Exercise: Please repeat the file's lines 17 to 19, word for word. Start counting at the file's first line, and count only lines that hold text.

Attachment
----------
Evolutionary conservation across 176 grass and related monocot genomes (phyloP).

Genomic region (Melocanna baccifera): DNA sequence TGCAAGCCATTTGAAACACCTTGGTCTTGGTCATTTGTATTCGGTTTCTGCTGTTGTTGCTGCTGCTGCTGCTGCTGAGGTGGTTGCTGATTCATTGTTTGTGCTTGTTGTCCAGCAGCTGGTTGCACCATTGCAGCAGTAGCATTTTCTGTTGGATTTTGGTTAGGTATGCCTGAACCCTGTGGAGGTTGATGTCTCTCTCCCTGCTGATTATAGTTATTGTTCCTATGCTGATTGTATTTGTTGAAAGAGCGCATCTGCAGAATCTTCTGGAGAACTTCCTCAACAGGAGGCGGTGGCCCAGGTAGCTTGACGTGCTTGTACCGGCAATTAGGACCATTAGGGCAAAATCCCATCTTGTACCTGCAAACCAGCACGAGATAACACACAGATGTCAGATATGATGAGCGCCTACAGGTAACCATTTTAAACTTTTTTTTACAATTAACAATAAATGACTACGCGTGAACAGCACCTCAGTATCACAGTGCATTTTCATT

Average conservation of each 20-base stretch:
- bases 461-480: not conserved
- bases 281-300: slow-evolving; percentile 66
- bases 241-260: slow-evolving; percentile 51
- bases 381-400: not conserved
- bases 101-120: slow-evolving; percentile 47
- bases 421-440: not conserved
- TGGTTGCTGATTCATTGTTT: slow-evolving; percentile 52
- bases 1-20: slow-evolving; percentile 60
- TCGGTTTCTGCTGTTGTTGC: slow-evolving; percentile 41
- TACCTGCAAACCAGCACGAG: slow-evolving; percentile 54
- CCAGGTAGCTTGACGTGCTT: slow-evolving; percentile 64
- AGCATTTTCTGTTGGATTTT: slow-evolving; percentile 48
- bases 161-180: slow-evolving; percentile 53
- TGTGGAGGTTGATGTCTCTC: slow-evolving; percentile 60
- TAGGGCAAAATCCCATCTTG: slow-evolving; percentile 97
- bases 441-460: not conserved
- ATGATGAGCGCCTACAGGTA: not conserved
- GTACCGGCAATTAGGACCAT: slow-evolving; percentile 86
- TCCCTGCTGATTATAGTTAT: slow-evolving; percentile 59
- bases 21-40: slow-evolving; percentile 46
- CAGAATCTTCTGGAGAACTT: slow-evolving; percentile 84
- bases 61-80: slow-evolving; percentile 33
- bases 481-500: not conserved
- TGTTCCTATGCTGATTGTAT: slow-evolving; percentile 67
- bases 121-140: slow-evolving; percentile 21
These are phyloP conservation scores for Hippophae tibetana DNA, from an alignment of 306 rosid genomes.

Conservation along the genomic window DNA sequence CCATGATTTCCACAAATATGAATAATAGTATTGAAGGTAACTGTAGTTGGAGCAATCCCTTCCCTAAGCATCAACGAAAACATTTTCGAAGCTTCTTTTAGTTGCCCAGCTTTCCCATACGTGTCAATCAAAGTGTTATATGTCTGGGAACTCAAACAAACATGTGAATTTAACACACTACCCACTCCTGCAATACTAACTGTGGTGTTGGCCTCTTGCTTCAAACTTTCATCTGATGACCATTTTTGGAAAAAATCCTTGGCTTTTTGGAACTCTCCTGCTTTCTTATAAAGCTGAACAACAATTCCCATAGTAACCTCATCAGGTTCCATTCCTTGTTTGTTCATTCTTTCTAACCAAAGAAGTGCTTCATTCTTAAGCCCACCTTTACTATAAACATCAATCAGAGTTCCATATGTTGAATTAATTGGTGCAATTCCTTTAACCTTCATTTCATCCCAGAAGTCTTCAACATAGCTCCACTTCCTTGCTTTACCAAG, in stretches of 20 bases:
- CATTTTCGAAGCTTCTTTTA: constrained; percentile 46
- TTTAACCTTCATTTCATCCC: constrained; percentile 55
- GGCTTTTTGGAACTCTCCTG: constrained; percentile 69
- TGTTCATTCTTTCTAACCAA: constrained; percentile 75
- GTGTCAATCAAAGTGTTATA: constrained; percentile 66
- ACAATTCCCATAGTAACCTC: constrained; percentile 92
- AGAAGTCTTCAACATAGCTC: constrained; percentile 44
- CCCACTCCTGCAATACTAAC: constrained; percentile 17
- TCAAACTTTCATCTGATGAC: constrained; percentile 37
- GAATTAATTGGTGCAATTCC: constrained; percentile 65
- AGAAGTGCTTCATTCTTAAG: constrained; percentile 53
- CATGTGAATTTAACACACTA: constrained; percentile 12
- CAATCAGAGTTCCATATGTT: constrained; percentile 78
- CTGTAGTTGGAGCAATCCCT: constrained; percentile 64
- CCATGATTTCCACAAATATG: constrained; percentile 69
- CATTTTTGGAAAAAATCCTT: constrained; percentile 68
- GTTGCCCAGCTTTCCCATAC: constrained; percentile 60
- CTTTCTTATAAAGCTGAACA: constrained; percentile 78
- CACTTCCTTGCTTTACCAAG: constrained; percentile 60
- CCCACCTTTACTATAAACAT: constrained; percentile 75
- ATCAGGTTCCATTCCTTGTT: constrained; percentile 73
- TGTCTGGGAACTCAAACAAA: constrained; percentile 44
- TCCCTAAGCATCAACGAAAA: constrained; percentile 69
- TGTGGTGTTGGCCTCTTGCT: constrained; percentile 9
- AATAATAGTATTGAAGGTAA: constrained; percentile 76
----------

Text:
- TGTGGAGGTTGATGTCTCTC: slow-evolving; percentile 60
- TAGGGCAAAATCCCATCTTG: slow-evolving; percentile 97
- bases 441-460: not conserved